Pickersgill’s Reed Frog Conservation
Pickersgill’s Reed Frog (Hyperolius pickersgilli) is named after the herpetologist, Martin Pickersgill, who discovered the species in 1978 in Mount Edgecombe, Durban.
The frog is listed as ‘Critically Endangered’ on the IUCN Red List of Threatened Species due to the extremely small area it occupies, only about 10 sq.km in total.
It is found only in KwaZulu-Natal in small areas of the coastal wetlands. The frog is tiny, measuring up to 30 mm (just a little over 1 inch) in females.
The species is threatened primarily by habitat loss: only a few fragmented pockets of remaining habitat exist. The need to identify and protect remaining breeding Pickersgill’s reed frog habitats is crucial.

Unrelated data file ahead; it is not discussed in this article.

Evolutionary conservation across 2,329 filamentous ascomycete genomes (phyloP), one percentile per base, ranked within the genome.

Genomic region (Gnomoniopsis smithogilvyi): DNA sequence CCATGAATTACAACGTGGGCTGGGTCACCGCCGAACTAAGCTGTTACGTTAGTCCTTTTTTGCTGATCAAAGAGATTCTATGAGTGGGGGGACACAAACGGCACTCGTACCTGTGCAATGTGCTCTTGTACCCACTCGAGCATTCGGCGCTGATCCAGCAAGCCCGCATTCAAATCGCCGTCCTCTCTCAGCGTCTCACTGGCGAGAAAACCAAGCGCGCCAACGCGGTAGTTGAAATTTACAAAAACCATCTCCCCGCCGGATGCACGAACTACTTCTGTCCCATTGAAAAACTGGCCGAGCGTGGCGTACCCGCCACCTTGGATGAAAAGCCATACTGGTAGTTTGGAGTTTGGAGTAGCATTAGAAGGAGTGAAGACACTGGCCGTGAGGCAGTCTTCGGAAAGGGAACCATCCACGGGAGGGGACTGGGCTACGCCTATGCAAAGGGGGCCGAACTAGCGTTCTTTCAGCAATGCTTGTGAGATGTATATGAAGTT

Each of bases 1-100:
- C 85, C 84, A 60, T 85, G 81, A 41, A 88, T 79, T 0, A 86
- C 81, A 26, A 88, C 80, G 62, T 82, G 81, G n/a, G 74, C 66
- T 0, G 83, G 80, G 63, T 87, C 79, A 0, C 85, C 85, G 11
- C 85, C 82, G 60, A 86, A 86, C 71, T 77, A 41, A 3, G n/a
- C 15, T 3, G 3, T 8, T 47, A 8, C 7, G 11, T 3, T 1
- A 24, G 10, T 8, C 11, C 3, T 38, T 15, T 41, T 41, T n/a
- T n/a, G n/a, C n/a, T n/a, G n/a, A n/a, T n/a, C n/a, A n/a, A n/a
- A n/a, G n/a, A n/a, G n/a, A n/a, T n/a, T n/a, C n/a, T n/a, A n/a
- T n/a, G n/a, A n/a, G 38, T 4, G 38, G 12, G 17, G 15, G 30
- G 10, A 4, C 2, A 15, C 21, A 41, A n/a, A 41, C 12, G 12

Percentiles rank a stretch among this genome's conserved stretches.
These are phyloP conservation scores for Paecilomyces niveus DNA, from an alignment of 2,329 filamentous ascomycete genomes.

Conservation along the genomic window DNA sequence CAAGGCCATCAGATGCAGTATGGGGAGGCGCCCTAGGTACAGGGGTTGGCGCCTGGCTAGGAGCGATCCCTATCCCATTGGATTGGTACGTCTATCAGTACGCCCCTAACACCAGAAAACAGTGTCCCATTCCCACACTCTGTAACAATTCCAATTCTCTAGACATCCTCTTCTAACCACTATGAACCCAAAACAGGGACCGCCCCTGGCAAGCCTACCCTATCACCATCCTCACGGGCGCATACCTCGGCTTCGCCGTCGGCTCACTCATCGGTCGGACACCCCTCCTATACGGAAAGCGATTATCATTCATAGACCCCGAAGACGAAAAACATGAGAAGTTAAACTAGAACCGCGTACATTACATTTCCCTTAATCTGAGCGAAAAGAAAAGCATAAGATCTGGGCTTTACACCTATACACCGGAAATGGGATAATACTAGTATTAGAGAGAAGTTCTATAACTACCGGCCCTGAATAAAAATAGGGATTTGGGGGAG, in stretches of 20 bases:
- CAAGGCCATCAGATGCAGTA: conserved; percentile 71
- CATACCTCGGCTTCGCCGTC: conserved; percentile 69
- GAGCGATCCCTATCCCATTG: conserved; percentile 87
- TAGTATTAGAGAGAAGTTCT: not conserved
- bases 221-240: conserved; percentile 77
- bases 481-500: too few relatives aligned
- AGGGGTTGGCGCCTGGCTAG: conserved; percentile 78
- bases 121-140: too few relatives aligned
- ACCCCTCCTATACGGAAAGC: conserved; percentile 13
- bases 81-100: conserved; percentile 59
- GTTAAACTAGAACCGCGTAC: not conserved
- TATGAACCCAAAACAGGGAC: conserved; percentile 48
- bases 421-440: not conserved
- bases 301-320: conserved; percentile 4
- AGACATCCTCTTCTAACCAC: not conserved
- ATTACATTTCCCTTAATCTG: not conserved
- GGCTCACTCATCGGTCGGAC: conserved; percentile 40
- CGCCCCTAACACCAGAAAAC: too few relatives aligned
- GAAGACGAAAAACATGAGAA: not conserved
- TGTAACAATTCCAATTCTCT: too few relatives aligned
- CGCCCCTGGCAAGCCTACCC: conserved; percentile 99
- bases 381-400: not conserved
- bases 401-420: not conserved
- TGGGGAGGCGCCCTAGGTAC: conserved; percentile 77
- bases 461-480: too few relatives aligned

One of the four sites in Durban at which the species occurs is a small wetland at Widenham, next to Umkomaas, where Dr. Jeanne Tarrant and the Endangered Wildlife Trust are working with the eThekwini Municipality in a restoration programme.
Conservation KZN is a supportive partner at Widenham.
APRIL 2017 – MARCH 2019
- The Widenham site requires fencing, an access platform, signage and an ongoing maintenance programme.
Name: Conservation KZN in partnership with ENDANGERED WILDLIFE TRUST
Location: Widenham, Umkomaas area (See Google map below)
Contact person: Rob Crankshaw
Contact number: 082 9005993